Thematic Reading List: Graphic Novels with Strong Female Leads
In the last decade, graphic novels have made a place for themselves on the shelves of readers young and old. While often misconstrued with comic books, these visual stories are an excellent way for readers of all kinds to experience books. Many graphic novels are geared toward boys and reluctant readers, which is why this list focuses on the female leads found in these stories. The books in this list are all graphic novels with female main characters; some are their own unique stories, while others are graphic representations of well-known tales. These books are best suited to readers ages 8-12.
Contributed by: Mary Lanni
|The Stonekeeper (Amulet series book #1)
By: Kazu Kibuishi
After the tragic death of their father, Emily and Navin move with their mother to the home of her deceased great-grandfather, but the strange house proves to be dangerous. Before long, a sinister creature lures the kids’ mom through a door in the basement. Em and Navin, desperate not to lose her, follow her into an underground world inhabited by demons, robots, and talking animals. Eventually, they enlist the help of a small mechanical rabbit named Miskit. Together with Miskit, they face the most terrifying monster of all, and Em finally has the chance to save someone she loves.
|Beauty and the Beast: The Graphic Novel
By: Michael Dahl
Illustrated by: Luke Feldman
Presents a graphic novel version of the story of a kind and beautiful maiden who releases a handsome prince from the spell which has made him an ugly beast.
|The City of Ember: The Graphic Novel
By: Jeanne DuPrau
Adapted by: Dallas Middaugh
Illustrated by: Niklas Asker
In the year 241, twelve-year-old Lina trades jobs on Assignment Day to be a Messenger to run to new places in her decaying but beloved city, perhaps even to glimpse Unknown Regions.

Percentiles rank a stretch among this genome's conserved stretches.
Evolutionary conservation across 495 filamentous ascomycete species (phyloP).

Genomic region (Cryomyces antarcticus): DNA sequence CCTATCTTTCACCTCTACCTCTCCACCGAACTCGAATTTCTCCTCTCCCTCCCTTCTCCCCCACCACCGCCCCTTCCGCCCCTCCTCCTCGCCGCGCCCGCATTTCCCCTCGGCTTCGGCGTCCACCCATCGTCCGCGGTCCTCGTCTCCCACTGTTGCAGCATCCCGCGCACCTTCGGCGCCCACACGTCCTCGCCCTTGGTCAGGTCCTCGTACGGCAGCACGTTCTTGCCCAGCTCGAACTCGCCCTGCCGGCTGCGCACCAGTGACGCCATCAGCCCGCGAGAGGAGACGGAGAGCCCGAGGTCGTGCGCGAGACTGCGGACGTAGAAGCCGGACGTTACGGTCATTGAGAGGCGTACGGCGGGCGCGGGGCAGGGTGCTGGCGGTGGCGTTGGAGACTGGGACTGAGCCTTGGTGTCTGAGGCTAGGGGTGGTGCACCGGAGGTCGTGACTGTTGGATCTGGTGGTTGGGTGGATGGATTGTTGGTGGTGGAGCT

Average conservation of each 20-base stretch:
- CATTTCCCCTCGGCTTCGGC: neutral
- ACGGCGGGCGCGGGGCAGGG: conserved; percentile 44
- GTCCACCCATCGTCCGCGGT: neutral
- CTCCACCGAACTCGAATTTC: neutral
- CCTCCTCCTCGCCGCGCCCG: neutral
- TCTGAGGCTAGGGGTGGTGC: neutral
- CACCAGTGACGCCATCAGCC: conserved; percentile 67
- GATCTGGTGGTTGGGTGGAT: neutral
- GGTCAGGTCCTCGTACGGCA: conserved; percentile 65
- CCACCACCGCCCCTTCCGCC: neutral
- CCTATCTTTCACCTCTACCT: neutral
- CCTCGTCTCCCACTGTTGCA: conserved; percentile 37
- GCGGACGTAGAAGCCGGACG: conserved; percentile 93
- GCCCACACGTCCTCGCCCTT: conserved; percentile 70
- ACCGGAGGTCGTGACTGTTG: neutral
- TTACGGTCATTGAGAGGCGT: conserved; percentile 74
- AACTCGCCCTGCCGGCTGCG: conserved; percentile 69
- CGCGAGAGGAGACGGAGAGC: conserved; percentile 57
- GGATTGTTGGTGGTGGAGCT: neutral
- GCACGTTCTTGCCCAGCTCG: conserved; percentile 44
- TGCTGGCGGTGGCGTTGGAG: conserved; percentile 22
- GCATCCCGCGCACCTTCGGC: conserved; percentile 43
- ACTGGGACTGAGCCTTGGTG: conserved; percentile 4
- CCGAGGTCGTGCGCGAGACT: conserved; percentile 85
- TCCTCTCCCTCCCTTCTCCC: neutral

By: Cece Bell
In this cleverly illustrated graphic novel, Cece Bell re-imagines her childhood self as a superhero bunny with deafness. Cece is only four years old when she becomes deaf. Her doctor gives her a Phonic Ear to help her hear. From then on, her life changes dramatically. The Phonic Ear, a box that hangs around her neck with cords and earbuds attached, makes Cece feel very insecure. Eventually, she realizes that the earbuds, buried deep in her long rabbit ears, give her the superpower of hearing others, even from far away. This superpower leads to the creation of Cece’s new secret identity: El Deafo.
By: Jorge Aguirre
Illustrated by: Rafael Rosado
Claudette wants nothing more than to slay a giant, but her little village is too safe and quiet.
By: Irene N. Watts
Illustrated by: Kathryn E. Shoemaker
Tells the story of Marianne Kohn, an eleven-year-old Jewish girl in Berlin in 1938 who experiences the division in her homeland due to the Nazi regime, and who eventually boards a boat to take her to safety in London.
|Hidden: A Child’s Story of the Holocaust
By: Loïc Dauvillier, Marc Lizano, and Greg Salsedo
A grandmother shares the story of her experiences in WWII with her grandchild in this graphic novel for young readers.
By: Ben Hatke
When a little girl finds an adorable robot in the woods, she presses a button and accidentally activates him for the first time. Now, she finally has a friend. But the big, bad robots are coming to collect the little guy for nefarious purposes, and it’s all up to a five-year-old armed only with a wrench and fierce loyalty to her mechanical friend to save the day!
By: Jen Wang
Moon is everything Christine isn’t. She’s confident, impulsive, artistic . . . and though they both grew up in the same Chinese-American suburb, Moon is somehow unlike anyone Christine has ever known.
|Princeless: Save Yourself
By: Jeremy Whitley
Illustrated by: M. Goodwin
Locked in a tower with her sisters and tired of waiting to be rescued by a prince, Princess Adrienne, her sidekick Bedelia, and her guardian dragon Sparky begin a quest to save themselves.
|To Dance: A Ballerina’s Graphic Novel
By: Siena Cherson Siegel
Illustrated by: Mark Siegel
Dancers are young when they first dream of dance. Siena was six — and her dreams kept skipping and leaping, circling and spinning, from airy runs along a beach near her home in Puerto Rico, to dance class in Boston, to her debut performance on stage with the New York City Ballet.
|A Wrinkle in Time
By: Madeleine L’Engle
Illustrated by: Hope Larson
A graphic novel adaptation of the classic tale in which Meg Murry and her friends become involved with unearthly strangers and a search for Meg’s father, who has disappeared while engaged in secret work for the government.